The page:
<
>

Chris Algieri in his own words

Junior welterweight titlist Chris Algieri is having a good year. In February he defeated Emanuel Taylor to set up a title fight against Ruslan Provodnikov four months later. After being down twice in the first round, Algieri rallied to defeat Provodnikov by split decision and win the title.

Algieri (28-0, 8 KOs), who was a heavy underdog before the fight with Provodnikov, credited his conditioning to being a nutritionist and taking care of his body.

On Nov. 22, in the biggest fight of his career, Algieri will face welterweight beltholder Manny Pacquiao in Macau, China (HBO PPV, 9 p.m. ET). Pacquiao has won two fights in a row since losing consecutive fights in 2012 for the first time in his career -- a split decision against Timothy Bradley Jr. and a sixth-round KO to Juan Manuel Marquez.

In his own words, Algieri talks about the advantages of having the perfect diet, exercising and preparing for a 12-round fight against one of the best fighters in the world.

Which one of your victories taught you the most about overcoming obstacles inside the ring?

“My 10th pro bout against Julius Edmonds. I went into the fight with a sore right hand and then broke my left hand in the 2nd round. Finding a way to win has always been a major part of my style and strategy. I didn’t even tell my coaches I was injured until after the fight. I finished the fight with a 4th round KO and that truly was one of the biggest obstacles if not the biggest I have ever had to overcome.

“And let’s not forget in my most previous fight against Ruslan Provodnikov. I made a mistake in the first round and I paid for it. I was forced to pay the price and fight the remainder of the fight with a badly swollen eye. But, I still found a way to win. Sticking to the game plan, and staying focused in times of adversity, that’s what separates me from other fighters. My mental make-up and my mental strength has always been the difference in my fights, and that is what will propel me once again to victory on November 22nd.”

What is it about your opponent’s style that makes it so difficult? Is your kickboxing knowledge an advantage? Leg movements is very important when you have to fight against an opponent like Manny Pacquiao.

“It is not so much Manny’s style but his experience level that makes him such a dangerous opponent. He has had over 60 pro fights and been fighting for a very long time against the top fighters in the world. It is going to be my job to test how bad he actually still wants this.

“My kickboxing experience is an advantage not so much my knowledge of the sport. It is another one-on-one sport, the training and preparation is similar and at the end of the day you are in a fight. I have been fighting pretty much all my life.

“Yes Manny has great footwork. He is in and out and side to side, so being able to control the space in the ring is very important when fighting with someone with a style like Manny. Being a ring general is going to be a big part in this fight as it is with all my fights.”

What type of challenges come with preparing for a fight on another continent with a much different start time? What’s at stake for the winner inside the welterweight division? What are your goals for the future in boxing?

“It just means you have to do a lot more time management in terms of scheduling and thinking ahead. You can’t just wing it, but I don’t do that with any part of my training anyways, so it is of no concern to me. Also we will be fighting at noon over there, and that is exactly what time I always spar, so that will actually be better for me. I am a morning person so being able to fight during the day will actually play in my favor.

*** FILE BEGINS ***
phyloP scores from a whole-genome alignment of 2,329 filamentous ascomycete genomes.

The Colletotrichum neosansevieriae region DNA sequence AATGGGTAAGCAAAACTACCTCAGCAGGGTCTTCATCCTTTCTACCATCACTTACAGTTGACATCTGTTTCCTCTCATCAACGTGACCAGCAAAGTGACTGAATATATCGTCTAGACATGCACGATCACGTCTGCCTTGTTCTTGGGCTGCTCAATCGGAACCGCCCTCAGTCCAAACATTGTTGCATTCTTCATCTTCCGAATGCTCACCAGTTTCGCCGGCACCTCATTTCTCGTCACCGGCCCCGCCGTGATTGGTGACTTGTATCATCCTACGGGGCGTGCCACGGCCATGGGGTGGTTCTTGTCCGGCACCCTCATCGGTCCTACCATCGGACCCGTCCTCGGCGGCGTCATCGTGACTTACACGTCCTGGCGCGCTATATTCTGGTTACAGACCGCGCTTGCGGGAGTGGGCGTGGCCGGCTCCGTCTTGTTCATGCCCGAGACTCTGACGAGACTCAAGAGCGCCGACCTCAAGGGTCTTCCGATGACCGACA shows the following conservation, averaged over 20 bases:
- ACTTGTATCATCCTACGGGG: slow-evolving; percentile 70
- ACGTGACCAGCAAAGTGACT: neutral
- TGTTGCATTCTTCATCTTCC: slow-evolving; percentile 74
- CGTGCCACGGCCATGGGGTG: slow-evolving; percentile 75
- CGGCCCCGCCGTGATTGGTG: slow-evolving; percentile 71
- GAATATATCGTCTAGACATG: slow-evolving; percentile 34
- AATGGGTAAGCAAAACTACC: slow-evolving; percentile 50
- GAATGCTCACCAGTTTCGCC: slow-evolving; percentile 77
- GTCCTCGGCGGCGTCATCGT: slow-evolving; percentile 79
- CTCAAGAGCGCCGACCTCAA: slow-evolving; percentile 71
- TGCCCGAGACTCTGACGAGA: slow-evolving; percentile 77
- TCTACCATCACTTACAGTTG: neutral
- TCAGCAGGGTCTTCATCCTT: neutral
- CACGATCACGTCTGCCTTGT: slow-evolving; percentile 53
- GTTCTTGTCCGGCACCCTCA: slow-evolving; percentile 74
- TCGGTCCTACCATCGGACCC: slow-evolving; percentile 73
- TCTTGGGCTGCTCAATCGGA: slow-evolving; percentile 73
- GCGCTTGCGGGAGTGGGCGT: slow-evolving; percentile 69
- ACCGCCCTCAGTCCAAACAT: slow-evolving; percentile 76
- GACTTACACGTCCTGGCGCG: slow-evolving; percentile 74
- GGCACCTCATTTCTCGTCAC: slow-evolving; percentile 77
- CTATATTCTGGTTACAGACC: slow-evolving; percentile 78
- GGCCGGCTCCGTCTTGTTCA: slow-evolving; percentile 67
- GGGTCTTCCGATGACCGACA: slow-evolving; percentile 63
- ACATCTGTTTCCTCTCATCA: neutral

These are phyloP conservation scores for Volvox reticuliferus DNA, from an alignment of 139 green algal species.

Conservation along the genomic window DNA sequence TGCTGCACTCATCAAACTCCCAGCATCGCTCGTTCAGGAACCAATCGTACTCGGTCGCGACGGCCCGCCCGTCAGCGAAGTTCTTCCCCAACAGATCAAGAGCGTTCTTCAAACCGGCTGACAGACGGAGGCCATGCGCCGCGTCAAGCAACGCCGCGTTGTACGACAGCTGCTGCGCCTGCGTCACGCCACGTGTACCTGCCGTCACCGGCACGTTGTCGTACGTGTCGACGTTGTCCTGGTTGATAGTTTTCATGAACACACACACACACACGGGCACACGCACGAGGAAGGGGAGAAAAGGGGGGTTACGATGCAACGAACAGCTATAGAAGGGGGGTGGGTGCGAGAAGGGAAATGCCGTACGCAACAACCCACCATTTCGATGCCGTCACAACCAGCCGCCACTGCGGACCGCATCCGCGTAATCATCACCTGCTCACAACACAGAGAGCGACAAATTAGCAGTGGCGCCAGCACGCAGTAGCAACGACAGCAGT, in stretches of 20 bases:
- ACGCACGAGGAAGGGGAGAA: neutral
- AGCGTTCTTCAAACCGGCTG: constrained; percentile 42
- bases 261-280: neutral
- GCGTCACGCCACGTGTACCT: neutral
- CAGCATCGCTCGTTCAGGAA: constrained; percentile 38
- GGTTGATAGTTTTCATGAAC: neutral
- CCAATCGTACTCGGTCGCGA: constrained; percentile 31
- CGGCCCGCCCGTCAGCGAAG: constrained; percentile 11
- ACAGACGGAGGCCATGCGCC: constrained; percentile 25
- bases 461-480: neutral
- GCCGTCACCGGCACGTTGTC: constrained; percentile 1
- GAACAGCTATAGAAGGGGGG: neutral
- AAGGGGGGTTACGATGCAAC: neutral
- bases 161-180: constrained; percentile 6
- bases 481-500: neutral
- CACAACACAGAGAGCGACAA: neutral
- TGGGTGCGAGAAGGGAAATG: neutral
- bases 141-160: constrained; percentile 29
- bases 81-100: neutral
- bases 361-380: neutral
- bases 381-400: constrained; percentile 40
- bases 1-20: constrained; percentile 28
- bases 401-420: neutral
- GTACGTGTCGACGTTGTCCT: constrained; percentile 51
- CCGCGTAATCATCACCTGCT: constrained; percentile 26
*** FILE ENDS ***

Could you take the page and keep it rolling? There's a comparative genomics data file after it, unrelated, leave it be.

“This is the top of the sport. The winner here goes on to make the biggest fights that are possible not only the welterweight division but in all of boxing. A win will propel me into the top of the pound-for-pound ratings and viewed as one of the best fighters in all of boxing.

“At this point I want the biggest fights out there. I have spent a long time fighting off TV and outside of the public eye. Now I want that exposure and I want to fight the biggest names out there in boxing. I want to show that I belong here. It has taken me a long time to get to this point, and I don't plan on leaving now that I am here.”

Does being a nutritionist give you an advantage on how to prepare your body for a 12-round fight and 12 weeks of training? Describe your diet, exercising habits and hours of sleep.

“I average between eight to nine hours of sleep a night/day between naps. I generally eat between five to seven times a day, around 3,500 calories during training camp. I eat lots of fresh fruits and colorful veggies to help with recovery.

“I also eat a lot of complex grains and no processed foods. I prepare and cook about 90 percent of my own food and meals.

“I train six days a week. Most days I train twice a day. I do strength and conditioning twice a week, cardio four times a week and boxing five days a week. With my cardio I do more sprint work than distance work, but I alternate between the two.

“I also get weekly massages for recovery once a week and take an ice bath after every sparring session, which is not fun, but it is necessary.

“I take a very scientific and calculated approach to everything I do when in training leading up to the fight and in the ring on fight night. Manny said that I will be the most conditioned and smartest fighter that he will ever face. He is right.”